M49 is an elliptical galaxy located in the constellation of Virgo. It belongs to the Virgo cluster of galaxies, a large group of galaxies centered about 54 Million light-years from Earth. With an apparent magnitude of +8.4, M49 is the brightest member of this famous cluster. It's best seen during the months of March, April and May.

This galaxy was discovered by Charles Messier on February 19, 1771. He also discovered M46 and M48 on the same night and re-discovered M47, which was originally found by Giovanni Batista Hodierna sometime before 1654. After M83, M49 was the second galaxy discovered beyond the Local Group and the first member of the Virgo cluster to be found.

To locate M49, first imagine a line connecting Denebola (β Leo - mag. +2.1) with Vindemiatrix (ε Vir - mag. +2.8). The centre of the Virgo cluster is positioned about halfway along this line and M49 is located about 5 degrees south of this point.

M49 galaxy by the Hubble Space Telescope (credit:- NASA, The Hubble Heritage Team (AURA/STScI))

Finder Chart for M49 (credit:- freestarcharts)

Finder Chart for M49 - pdf format (credit:- freestarcharts)

Finder Chart for M61 (also shown M49 and M104) (credit:- freestarcharts)

Finder Chart for M61 (also shown M49 and M104) - pdf format (credit:- freestarcharts)

M49 a fine example of an elliptical galaxy and along with M60 and M87, is one of the great giant elliptical galaxies of the Virgo cluster. These galaxies are all large and massive. M49 has an apparent size of 10 x 8 arc minutes, which at a distance of 58 million light-years corresponds to an actual diameter of 170,000 light-years. For comparison, M31 has a diameter of 140,000 light-years and our Milky Way galaxy, 100,000 light-years. It's estimated that M49 contains at least 200 billion stars.

Large 15x70 or 20x80 binoculars show M49 as a small faint fuzzy patch of light that's non-stellar in appearance. Through 100mm (4-inch) telescopes, the galaxy appears small and diffuse with a bright compressed central core. Larger scopes do better, a 200mm (8-inch) aperture instrument shows the bright centre with a large, but featureless halo, surrounding it.

Only one supernova, SN 1969Q in June 1969, has been observed within M49. Slightly unusual is that the galaxy has the physical form of a radio galaxy, but its radio emissions are only of the levels of a normal galaxy. M49 also has a large collection of globular clusters, estimated at about 5,900. For comparison, the Milky Way has only about 150, but even the number for M49 is dwarfed by M87, which contains in excess of 13,400.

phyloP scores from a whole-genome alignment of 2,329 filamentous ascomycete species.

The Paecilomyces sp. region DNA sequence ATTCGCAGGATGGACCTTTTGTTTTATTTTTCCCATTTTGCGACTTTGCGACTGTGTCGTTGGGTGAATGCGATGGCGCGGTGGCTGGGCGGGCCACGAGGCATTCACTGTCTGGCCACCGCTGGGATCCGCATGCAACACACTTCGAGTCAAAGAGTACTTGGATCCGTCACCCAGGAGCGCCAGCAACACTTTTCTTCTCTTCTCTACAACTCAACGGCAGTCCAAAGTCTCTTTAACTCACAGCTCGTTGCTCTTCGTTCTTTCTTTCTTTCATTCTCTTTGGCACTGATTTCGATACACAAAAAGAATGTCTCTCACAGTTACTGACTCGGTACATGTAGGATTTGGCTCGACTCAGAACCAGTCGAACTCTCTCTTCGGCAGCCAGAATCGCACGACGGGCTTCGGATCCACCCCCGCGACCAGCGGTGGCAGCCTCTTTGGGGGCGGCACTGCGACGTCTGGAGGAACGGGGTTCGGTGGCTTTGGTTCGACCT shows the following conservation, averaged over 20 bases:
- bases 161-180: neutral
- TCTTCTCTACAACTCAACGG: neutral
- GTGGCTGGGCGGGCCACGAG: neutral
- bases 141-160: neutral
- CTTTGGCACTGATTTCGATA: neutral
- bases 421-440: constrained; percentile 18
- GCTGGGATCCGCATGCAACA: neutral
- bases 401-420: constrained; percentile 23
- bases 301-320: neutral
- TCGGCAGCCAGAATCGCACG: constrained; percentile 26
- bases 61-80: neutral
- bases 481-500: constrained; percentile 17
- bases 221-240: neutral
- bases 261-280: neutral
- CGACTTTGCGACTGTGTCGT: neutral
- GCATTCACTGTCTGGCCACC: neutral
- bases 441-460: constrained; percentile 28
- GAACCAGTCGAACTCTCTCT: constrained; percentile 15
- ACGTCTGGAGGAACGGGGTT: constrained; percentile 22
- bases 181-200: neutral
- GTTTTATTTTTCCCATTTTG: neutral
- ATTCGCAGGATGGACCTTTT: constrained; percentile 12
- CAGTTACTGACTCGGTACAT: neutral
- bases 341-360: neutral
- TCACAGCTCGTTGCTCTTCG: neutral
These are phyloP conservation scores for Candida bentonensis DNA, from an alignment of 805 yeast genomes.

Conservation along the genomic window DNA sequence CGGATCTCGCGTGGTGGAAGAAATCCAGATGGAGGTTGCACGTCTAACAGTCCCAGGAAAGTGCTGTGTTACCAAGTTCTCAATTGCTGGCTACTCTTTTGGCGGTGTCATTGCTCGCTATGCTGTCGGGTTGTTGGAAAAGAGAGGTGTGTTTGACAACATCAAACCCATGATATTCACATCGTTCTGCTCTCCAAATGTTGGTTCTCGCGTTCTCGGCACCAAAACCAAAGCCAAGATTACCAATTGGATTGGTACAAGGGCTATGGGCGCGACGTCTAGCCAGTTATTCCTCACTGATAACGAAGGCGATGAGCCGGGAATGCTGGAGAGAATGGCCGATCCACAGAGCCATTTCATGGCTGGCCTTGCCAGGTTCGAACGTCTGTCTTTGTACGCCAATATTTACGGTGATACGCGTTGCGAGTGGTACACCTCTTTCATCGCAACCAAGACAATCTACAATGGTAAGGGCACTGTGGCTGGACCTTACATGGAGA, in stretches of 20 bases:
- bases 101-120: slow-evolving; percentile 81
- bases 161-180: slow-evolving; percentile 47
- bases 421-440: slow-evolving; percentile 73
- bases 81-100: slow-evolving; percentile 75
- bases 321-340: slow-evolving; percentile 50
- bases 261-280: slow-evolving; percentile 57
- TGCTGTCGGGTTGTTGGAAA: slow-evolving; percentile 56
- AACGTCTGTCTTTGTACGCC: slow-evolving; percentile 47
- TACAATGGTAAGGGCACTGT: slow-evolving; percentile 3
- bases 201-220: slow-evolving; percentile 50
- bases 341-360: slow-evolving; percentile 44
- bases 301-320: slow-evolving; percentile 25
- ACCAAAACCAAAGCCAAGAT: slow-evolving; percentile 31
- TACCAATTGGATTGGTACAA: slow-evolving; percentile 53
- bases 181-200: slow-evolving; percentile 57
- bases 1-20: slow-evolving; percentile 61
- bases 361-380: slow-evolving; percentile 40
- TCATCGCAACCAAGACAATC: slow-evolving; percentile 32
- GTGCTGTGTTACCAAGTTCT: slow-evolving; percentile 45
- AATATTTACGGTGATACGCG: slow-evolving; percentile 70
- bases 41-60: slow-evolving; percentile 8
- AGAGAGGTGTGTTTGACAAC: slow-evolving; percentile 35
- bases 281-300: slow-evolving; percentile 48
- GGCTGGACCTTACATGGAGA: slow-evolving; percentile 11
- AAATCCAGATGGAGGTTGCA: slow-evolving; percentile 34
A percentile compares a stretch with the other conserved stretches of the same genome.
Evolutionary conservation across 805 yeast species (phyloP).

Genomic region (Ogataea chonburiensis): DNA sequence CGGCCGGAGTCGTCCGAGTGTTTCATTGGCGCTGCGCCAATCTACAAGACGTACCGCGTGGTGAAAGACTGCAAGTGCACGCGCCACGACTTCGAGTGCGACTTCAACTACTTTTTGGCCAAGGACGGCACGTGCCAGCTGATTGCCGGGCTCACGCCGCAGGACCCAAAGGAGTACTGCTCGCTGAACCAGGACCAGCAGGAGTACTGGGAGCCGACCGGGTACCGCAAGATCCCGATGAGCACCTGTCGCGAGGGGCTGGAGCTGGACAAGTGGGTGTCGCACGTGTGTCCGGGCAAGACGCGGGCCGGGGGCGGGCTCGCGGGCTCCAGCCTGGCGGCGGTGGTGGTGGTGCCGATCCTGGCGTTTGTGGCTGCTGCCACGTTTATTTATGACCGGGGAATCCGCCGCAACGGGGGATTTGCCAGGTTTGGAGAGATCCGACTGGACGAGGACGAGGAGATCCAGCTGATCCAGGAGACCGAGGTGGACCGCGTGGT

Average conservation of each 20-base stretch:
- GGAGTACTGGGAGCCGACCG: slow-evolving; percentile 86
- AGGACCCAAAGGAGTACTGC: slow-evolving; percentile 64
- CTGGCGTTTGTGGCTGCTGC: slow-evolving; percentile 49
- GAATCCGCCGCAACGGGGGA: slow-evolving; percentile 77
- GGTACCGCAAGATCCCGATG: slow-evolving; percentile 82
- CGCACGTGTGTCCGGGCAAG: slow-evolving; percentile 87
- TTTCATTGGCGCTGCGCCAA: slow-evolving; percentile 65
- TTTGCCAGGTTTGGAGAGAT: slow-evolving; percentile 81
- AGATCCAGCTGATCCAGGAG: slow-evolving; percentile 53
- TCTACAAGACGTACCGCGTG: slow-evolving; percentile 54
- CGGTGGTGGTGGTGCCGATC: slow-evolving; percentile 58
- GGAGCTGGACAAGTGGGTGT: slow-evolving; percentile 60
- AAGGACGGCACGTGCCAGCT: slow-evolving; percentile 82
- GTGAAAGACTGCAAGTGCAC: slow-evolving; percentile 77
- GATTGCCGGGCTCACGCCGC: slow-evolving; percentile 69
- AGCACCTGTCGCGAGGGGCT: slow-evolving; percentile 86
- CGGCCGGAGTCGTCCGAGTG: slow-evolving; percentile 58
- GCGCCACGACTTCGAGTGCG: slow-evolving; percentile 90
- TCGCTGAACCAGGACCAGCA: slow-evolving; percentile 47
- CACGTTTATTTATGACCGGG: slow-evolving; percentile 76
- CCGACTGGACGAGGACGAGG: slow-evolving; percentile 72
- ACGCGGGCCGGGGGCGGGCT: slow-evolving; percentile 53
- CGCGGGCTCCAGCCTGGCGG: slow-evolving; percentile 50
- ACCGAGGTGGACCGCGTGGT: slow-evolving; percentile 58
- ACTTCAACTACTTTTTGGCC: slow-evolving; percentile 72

M49 Data Table

Messier49
NGC4472
Object TypeElliptical galaxy
ClassificationE4
ConstellationVirgo
Distance (light-years)58 Million
Apparent Mag.+8.4
RA (J2000)12h 29m 47s
DEC (J2000)08d 00m 00s
Apparent Size (arc mins)10.2 x 8.3
Radius (light-years)85,000
Number of Stars>200 Billion
Notable FeatureOnly Supernova observed within this galaxy is SN 1969Q

Sky Highlights - March 2017

Comet
Comet 41P/Tuttle-Giacobini-Kresak now visible with binoculars as it heads towards perihelion

Mercury
Mercury heading towards greatest elongation east

Minor Planet
Vesta now visible with binoculars and small telescopes.

The Planets
This Month's Guide

Algol Minima
Algol eclipse dates and times for March 2017

Northern Hemisphere
Evening
West:- Venus (mag. -4.8 to -4.1 - first half of month), Mars (mag. +1.3 to +1.5), Uranus (mag. +5.9), Mercury (mag. -1.5 to -0.4 - second half of month)
Midnight
Southeast:- Jupiter (mag. -2.3 to -2.5)
Morning
Southwest:- Jupiter
Southeast:- Saturn (mag. +0.5)

Southern Hemisphere
Evening
West:- Venus (first half of month), Mars, Uranus
Midnight
North:- Jupiter
East:- Saturn
Morning
West:- Jupiter
Northeast:- Saturn
East:- Neptune (mag. +8.0 - second half of month)

Deep Sky
Naked eye / binoculars:-
Melotte 111 - Mel 111 - The Coma Star Cluster (Open Cluster)
Messier 44 - M44 - The Praesepe (Open Cluster)

Telescopes:-
Messier 67 - M67 - Open Cluster
Messier 51 - M51 - The Whirlpool Galaxy (Spiral Galaxy)
Messier 97 - M97 - The Owl Nebula (Planetary Nebula)
Messier 101 - M101 - The Pinwheel Galaxy (Spiral Galaxy)
Messier 65 – M65 – Spiral Galaxy
Messier 66 - M66 - Intermediate Spiral Galaxy
Messier 95 - M95 - Barred Spiral Galaxy
Messier 96 - M96 - Intermediate Spiral Galaxy
NGC 4244 - Spiral Galaxy
NGC 4565 - Needle Galaxy - Spiral Galaxy

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